Wednesday, June 20, 2012

Barney, Ray and Shelly

© -Steven Cerra, copyright protected; all rights reserved.

Guitarist Barney Kessel, bassist Ray Brown and drummer Shelly Manne helped me to come of age in Jazz.

Initially through the series of “Poll Winner” recordings they made under the auspices of Les Koenig at Contemporary Records and later through professional associations and personal friendships, Barney, Ray and Shelly made endearing and enduring impressions on me and on my life.

The editorial staff at JazzProfiles thought it might be fun to revisit their work, so along with the crackerjack graphics team at CerraJazz LTD and the production facilities of StudioCerra, it put together the following video tribute featuring Barney, Ray and Shelly working out on Duke Jordan’s Jordu.

Here are some thoughts about what made Barney, Ray and Shelly such special players and people as excerpted from Nat Hentoff’s insert notes to The Poll Winners [Contemporary S-7535; OJCCD-156-2].

© -Nat Hentoff, copyright protected; all rights reserved.

The reason for the alfresco exuberance of the Maypole wielders on the cover of this album is that all three won all three of the major American jazz popularity polls for 1956 — Down Beat, Metronome and Playboy.

While the election to these non-posthumous Valhalla’s is evidently quite gratifying, I expect that these three musicians are also deeply heartened by the sure knowledge that this re­spect and appreciation for their skills and souls is shared by the most exacting of all jazz audiences, their fellow jazzmen. Barney, Shelly and Ray cut through the lines of style, age and temperament. They are dug by jazzmen of all persuasions, because they in turn have not limited themselves to any one county of jazz. They're in place almost anywhere in the whole pleasure dome. …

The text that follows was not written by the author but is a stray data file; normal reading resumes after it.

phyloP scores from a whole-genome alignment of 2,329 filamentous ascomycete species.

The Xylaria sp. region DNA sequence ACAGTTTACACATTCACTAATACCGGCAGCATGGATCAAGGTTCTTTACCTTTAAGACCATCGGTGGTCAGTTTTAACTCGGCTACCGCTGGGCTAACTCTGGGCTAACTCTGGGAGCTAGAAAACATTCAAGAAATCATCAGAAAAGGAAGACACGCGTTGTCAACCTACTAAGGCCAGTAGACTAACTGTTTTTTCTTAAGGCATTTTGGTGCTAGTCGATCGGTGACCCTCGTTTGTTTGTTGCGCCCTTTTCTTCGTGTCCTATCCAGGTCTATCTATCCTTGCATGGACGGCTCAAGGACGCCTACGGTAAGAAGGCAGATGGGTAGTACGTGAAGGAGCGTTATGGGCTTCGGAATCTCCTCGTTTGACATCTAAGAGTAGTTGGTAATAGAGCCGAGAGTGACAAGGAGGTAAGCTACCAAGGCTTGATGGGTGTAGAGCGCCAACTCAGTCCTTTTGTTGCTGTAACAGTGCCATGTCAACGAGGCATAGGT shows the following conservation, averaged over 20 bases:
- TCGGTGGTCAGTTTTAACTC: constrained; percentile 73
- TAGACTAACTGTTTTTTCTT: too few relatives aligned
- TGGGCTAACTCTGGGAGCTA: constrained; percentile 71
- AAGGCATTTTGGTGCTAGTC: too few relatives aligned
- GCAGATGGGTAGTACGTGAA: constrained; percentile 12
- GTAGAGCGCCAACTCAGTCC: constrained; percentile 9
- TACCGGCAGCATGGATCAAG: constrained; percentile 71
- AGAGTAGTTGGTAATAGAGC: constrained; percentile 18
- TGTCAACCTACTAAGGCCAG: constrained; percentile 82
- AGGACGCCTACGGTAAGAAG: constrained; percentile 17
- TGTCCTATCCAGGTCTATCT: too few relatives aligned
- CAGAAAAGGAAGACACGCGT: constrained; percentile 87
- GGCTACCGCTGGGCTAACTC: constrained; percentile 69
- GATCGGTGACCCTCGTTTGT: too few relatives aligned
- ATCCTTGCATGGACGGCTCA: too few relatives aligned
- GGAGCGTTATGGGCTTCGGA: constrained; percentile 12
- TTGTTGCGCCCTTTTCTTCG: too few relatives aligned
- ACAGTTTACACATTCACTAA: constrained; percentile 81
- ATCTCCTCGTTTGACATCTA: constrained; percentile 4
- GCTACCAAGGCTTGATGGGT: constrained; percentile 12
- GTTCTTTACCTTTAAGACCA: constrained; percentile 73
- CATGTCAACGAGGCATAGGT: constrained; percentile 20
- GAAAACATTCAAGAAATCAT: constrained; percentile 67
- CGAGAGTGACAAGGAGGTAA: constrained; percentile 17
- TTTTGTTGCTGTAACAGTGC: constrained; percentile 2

Barney's strength, blues-blood, and sensitivity to others' musical needs as well as his own. Shelly's command of the drum as a thorough instrument, not just as a time-keeping device; his presence when needed as a third voice and the unobtrusiveness of his presence when that quality too is required. Ray for the fullness, firmness and tightness of his voice; his power, which propels when it's only suggested; and the flame, like his colleagues', of the perennial ‘amateur de jazz.’

The music in this set is primarily conversational, and it is conversation between three spirits with much in common in terms of life-view and way of living as well as music.

It is a conversation between experts whose knowledge has gone so far that they can never now regard themselves as experts, knowing not what they'll discover next time they talk.

And it's a conversation essentially for kicks, the kicks that come best and most frequently when you talk with your peers and are thereby in no need to worry whether your quick allusion will be picked up or whether you'll goof a spiral reference. It's not often that we amateurs, literally as well as French-figuratively, have a chance to hear this much of this kind of talk.”